Years ago, when the spark of entrepreneurship wasn’t even a glimmer in my eye, I had a job at a guitar factory in Tacoma, WA. The brand is called Tacoma Guitars and they have a solid overall reputation among guitarists. During breaks from my extremely tedious job of gluing pieces of wood together then running them through a sander, I would try my hand at some of the guitars that were in the break room. As you can imagine, a lot of guitar players worked there so they could play during breaks, get discounts, etc.
One of the guys would occasionally give me some tips on how to practice. One thing he said has stuck with me all this time and is a perfect analogy for being a MusicPreneur. Here is what he said:
“Practice your left hand and right hand simultaneously.”
Here’s what he meant. The right hand picks and strums the strings at the bottom, while the left hand works the frets. (Or maybe it’s the other way around. I didn’t exactly master the guitar.) Each hand has to learn how to do something completely different from what the other is doing. Rather than teach each hand its role individually, let them both learn in tandem. He told me that some of his students would get really good at either the left or right hand but couldn’t quite master using them both at the same time.
The MusicPreneur has two different “hands” we use in our work. One the one hand, we have to master our music, both individually and in a group. On the other hand, we have to master skills such as writing a blog, growing an email list, designing a website, among other things.
The good news is that those things on the “other hand” have been made pretty much idiot proof by their creators. After all, their main clientele are pretty much idiots when it comes to that kind of thing. You can design a pretty mean looking website for free on WordPress.com. Mailchimp allows you to make great looking emails and send them to up to 500 people for free. Minimal training is required to use these tools. (I’m actually preparing a series of free videos on how to utilize these tools. Enter your email address below and I’ll keep you in the loop when they’re available 🙂
If you say that your priority is mastering your music, then I say that your priorities are in the right place. But don't make the mistake of thinking that your talent will enable you to succeed in today's market. The days of hibernating in a practice room at a conservatory and then getting hired by a band or orchestra based on talent alone are, for all intents and purposes, over. You need to learn these skills if you want to monetize your creative talents.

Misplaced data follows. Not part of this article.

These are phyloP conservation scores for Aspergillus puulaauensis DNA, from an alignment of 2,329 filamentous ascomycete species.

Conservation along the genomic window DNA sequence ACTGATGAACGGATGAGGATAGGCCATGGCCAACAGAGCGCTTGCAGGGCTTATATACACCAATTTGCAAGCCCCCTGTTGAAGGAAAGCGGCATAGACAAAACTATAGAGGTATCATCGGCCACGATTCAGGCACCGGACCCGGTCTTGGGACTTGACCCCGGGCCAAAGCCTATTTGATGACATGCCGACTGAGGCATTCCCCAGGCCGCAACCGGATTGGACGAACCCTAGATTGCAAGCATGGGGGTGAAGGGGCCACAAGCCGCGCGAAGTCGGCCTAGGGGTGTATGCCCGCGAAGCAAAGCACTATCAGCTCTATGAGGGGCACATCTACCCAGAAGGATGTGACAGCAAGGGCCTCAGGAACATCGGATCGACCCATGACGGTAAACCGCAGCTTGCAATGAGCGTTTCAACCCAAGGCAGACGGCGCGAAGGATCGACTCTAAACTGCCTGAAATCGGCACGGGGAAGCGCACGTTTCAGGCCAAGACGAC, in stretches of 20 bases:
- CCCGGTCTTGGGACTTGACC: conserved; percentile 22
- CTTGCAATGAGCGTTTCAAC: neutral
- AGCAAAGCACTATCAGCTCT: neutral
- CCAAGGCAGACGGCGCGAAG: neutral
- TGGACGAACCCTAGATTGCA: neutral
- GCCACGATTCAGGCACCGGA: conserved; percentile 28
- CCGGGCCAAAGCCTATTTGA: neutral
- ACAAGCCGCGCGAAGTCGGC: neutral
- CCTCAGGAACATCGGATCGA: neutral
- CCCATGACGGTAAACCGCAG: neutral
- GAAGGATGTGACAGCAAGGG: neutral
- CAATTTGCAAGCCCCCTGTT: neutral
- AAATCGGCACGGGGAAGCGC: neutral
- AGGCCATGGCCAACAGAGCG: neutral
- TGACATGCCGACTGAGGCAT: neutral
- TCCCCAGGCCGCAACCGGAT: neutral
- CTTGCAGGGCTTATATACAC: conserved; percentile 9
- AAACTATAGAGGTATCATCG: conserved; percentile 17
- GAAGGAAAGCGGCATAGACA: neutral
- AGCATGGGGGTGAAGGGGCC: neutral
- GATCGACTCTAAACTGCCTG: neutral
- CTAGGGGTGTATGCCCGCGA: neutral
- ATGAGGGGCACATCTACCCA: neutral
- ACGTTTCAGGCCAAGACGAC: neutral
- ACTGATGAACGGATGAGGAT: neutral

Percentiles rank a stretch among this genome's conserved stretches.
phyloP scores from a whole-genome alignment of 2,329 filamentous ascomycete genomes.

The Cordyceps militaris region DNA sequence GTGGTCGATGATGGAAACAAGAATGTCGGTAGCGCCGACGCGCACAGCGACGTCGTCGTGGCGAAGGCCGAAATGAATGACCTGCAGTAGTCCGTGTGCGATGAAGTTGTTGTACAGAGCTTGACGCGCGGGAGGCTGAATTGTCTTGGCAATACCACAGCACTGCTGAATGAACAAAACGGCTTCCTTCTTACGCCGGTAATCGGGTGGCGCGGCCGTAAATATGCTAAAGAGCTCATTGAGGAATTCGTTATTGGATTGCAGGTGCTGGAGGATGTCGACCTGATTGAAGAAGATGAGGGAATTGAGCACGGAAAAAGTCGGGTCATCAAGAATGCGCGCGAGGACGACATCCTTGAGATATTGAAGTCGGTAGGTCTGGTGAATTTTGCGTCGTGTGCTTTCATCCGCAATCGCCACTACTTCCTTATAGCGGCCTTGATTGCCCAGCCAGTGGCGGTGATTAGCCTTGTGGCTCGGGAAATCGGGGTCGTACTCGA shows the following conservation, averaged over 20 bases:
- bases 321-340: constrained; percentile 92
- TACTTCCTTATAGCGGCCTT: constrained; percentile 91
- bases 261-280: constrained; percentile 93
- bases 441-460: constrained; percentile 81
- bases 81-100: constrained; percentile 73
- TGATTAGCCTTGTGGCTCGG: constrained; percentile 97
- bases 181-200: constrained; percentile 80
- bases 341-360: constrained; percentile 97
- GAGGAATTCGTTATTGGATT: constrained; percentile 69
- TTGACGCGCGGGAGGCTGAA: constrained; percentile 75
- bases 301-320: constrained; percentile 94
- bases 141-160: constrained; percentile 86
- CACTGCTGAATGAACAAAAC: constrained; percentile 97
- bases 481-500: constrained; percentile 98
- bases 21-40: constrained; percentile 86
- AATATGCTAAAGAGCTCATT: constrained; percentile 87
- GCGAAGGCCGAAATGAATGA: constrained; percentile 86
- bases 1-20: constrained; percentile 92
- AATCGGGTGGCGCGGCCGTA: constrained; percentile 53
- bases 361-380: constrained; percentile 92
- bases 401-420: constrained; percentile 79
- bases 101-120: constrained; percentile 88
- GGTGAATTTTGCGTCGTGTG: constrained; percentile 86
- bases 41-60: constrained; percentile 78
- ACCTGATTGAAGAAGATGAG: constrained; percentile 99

Let's say you practice 2 hours a day. Or even 8 hours. Do you have an hour each day you can devote to writing a 50-word blog post, then sending that same post as an email via Mailchimp? I think you can. It's just a matter of making it a priority. Maybe you like to play a video game to help unwind. Is there a lesson in that video game you can share with your audience? Keep your message on point with what is going on in your life and your mind. That's what people want to hear. They want to know, like and trust you.
The skills on the "other hand" i.e. building an audience, keeping up a blog, etc. don't take as much time as mastering an instrument, but they do take time and need to be maintained regularly. It is not only possible to do both simultaneously, it's very rewarding. You can develop your skills as a musician and allow people who follow you via a blog or email series to get to know you and watch you develop. Don't wait until you've put in your 10,000 hours of practice (a la Malcolm Gladwell) to gain a following. Start now. It will keep you accountable. And once you've reached that playing level you want, they'll be chomping at the bit to consume your content.
So, if you didn't get all of that, then get this: